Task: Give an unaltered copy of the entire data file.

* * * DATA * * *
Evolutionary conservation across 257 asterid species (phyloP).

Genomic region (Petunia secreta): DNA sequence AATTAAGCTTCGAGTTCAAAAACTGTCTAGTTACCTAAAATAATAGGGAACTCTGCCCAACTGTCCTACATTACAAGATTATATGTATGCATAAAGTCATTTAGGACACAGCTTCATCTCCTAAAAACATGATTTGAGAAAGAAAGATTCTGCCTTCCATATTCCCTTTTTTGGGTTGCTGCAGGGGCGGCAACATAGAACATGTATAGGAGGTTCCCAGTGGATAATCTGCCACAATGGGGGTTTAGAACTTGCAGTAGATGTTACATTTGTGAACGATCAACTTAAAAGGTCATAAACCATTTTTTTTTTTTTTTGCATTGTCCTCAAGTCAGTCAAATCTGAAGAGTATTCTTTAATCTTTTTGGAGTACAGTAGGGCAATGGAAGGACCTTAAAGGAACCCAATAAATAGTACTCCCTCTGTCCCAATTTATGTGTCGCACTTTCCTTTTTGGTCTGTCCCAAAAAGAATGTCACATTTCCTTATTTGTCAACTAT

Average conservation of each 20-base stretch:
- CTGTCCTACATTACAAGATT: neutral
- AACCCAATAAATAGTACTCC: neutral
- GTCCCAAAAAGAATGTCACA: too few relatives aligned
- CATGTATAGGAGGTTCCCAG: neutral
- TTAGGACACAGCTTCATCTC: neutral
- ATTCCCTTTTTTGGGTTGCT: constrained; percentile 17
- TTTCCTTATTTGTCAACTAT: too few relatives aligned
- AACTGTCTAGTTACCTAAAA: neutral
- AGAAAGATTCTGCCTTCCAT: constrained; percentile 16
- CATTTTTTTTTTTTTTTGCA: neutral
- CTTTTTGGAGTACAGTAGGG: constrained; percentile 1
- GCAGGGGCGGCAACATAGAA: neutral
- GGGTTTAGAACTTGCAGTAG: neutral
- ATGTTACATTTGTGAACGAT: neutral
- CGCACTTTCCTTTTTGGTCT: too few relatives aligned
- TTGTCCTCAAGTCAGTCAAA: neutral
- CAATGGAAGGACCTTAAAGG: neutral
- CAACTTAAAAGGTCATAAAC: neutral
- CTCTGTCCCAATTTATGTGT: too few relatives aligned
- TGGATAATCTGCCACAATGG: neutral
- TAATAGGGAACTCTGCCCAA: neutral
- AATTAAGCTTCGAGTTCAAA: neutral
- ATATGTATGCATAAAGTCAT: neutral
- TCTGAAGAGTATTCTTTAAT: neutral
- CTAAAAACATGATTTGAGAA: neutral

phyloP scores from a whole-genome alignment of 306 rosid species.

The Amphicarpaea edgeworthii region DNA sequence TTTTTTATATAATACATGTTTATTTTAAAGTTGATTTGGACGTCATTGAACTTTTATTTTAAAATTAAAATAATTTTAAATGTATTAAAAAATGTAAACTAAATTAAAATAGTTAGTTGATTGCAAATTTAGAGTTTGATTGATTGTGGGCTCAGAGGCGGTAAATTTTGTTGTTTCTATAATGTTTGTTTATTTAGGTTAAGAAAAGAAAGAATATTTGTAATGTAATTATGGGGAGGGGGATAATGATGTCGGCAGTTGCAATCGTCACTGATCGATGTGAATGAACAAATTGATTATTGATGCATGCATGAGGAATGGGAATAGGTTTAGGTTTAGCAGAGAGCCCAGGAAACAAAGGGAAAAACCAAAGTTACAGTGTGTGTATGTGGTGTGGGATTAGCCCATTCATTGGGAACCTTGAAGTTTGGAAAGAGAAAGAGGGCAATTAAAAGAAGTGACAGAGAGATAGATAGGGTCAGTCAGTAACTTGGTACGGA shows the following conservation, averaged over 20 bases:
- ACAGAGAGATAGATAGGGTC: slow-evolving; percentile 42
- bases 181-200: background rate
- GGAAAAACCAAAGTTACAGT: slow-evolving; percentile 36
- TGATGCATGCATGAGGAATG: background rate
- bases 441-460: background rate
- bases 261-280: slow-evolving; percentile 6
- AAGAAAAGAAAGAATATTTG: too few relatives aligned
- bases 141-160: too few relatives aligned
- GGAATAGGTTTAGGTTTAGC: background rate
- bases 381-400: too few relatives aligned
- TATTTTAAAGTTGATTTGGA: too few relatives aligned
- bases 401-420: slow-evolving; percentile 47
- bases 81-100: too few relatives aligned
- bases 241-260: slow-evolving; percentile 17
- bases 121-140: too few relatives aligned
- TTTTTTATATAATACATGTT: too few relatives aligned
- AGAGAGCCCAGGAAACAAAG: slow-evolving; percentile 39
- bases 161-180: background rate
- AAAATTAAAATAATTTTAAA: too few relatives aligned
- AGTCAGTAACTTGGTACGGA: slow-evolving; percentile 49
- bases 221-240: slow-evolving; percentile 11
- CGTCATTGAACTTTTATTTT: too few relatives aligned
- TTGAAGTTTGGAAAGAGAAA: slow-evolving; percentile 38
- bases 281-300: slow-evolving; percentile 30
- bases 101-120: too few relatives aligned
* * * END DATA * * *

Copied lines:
Evolutionary conservation across 257 asterid species (phyloP).

Genomic region (Petunia secreta): DNA sequence AATTAAGCTTCGAGTTCAAAAACTGTCTAGTTACCTAAAATAATAGGGAACTCTGCCCAACTGTCCTACATTACAAGATTATATGTATGCATAAAGTCATTTAGGACACAGCTTCATCTCCTAAAAACATGATTTGAGAAAGAAAGATTCTGCCTTCCATATTCCCTTTTTTGGGTTGCTGCAGGGGCGGCAACATAGAACATGTATAGGAGGTTCCCAGTGGATAATCTGCCACAATGGGGGTTTAGAACTTGCAGTAGATGTTACATTTGTGAACGATCAACTTAAAAGGTCATAAACCATTTTTTTTTTTTTTTGCATTGTCCTCAAGTCAGTCAAATCTGAAGAGTATTCTTTAATCTTTTTGGAGTACAGTAGGGCAATGGAAGGACCTTAAAGGAACCCAATAAATAGTACTCCCTCTGTCCCAATTTATGTGTCGCACTTTCCTTTTTGGTCTGTCCCAAAAAGAATGTCACATTTCCTTATTTGTCAACTAT

Average conservation of each 20-base stretch:
- CTGTCCTACATTACAAGATT: neutral
- AACCCAATAAATAGTACTCC: neutral
- GTCCCAAAAAGAATGTCACA: too few relatives aligned
- CATGTATAGGAGGTTCCCAG: neutral
- TTAGGACACAGCTTCATCTC: neutral
- ATTCCCTTTTTTGGGTTGCT: constrained; percentile 17
- TTTCCTTATTTGTCAACTAT: too few relatives aligned
- AACTGTCTAGTTACCTAAAA: neutral
- AGAAAGATTCTGCCTTCCAT: constrained; percentile 16
- CATTTTTTTTTTTTTTTGCA: neutral
- CTTTTTGGAGTACAGTAGGG: constrained; percentile 1
- GCAGGGGCGGCAACATAGAA: neutral
- GGGTTTAGAACTTGCAGTAG: neutral
- ATGTTACATTTGTGAACGAT: neutral
- CGCACTTTCCTTTTTGGTCT: too few relatives aligned
- TTGTCCTCAAGTCAGTCAAA: neutral
- CAATGGAAGGACCTTAAAGG: neutral
- CAACTTAAAAGGTCATAAAC: neutral
- CTCTGTCCCAATTTATGTGT: too few relatives aligned
- TGGATAATCTGCCACAATGG: neutral
- TAATAGGGAACTCTGCCCAA: neutral
- AATTAAGCTTCGAGTTCAAA: neutral
- ATATGTATGCATAAAGTCAT: neutral
- TCTGAAGAGTATTCTTTAAT: neutral
- CTAAAAACATGATTTGAGAA: neutral

phyloP scores from a whole-genome alignment of 306 rosid species.

The Amphicarpaea edgeworthii region DNA sequence TTTTTTATATAATACATGTTTATTTTAAAGTTGATTTGGACGTCATTGAACTTTTATTTTAAAATTAAAATAATTTTAAATGTATTAAAAAATGTAAACTAAATTAAAATAGTTAGTTGATTGCAAATTTAGAGTTTGATTGATTGTGGGCTCAGAGGCGGTAAATTTTGTTGTTTCTATAATGTTTGTTTATTTAGGTTAAGAAAAGAAAGAATATTTGTAATGTAATTATGGGGAGGGGGATAATGATGTCGGCAGTTGCAATCGTCACTGATCGATGTGAATGAACAAATTGATTATTGATGCATGCATGAGGAATGGGAATAGGTTTAGGTTTAGCAGAGAGCCCAGGAAACAAAGGGAAAAACCAAAGTTACAGTGTGTGTATGTGGTGTGGGATTAGCCCATTCATTGGGAACCTTGAAGTTTGGAAAGAGAAAGAGGGCAATTAAAAGAAGTGACAGAGAGATAGATAGGGTCAGTCAGTAACTTGGTACGGA shows the following conservation, averaged over 20 bases:
- ACAGAGAGATAGATAGGGTC: slow-evolving; percentile 42
- bases 181-200: background rate
- GGAAAAACCAAAGTTACAGT: slow-evolving; percentile 36
- TGATGCATGCATGAGGAATG: background rate
- bases 441-460: background rate
- bases 261-280: slow-evolving; percentile 6
- AAGAAAAGAAAGAATATTTG: too few relatives aligned
- bases 141-160: too few relatives aligned
- GGAATAGGTTTAGGTTTAGC: background rate
- bases 381-400: too few relatives aligned
- TATTTTAAAGTTGATTTGGA: too few relatives aligned
- bases 401-420: slow-evolving; percentile 47
- bases 81-100: too few relatives aligned
- bases 241-260: slow-evolving; percentile 17
- bases 121-140: too few relatives aligned
- TTTTTTATATAATACATGTT: too few relatives aligned
- AGAGAGCCCAGGAAACAAAG: slow-evolving; percentile 39
- bases 161-180: background rate
- AAAATTAAAATAATTTTAAA: too few relatives aligned
- AGTCAGTAACTTGGTACGGA: slow-evolving; percentile 49
- bases 221-240: slow-evolving; percentile 11
- CGTCATTGAACTTTTATTTT: too few relatives aligned
- TTGAAGTTTGGAAAGAGAAA: slow-evolving; percentile 38
- bases 281-300: slow-evolving; percentile 30
- bases 101-120: too few relatives aligned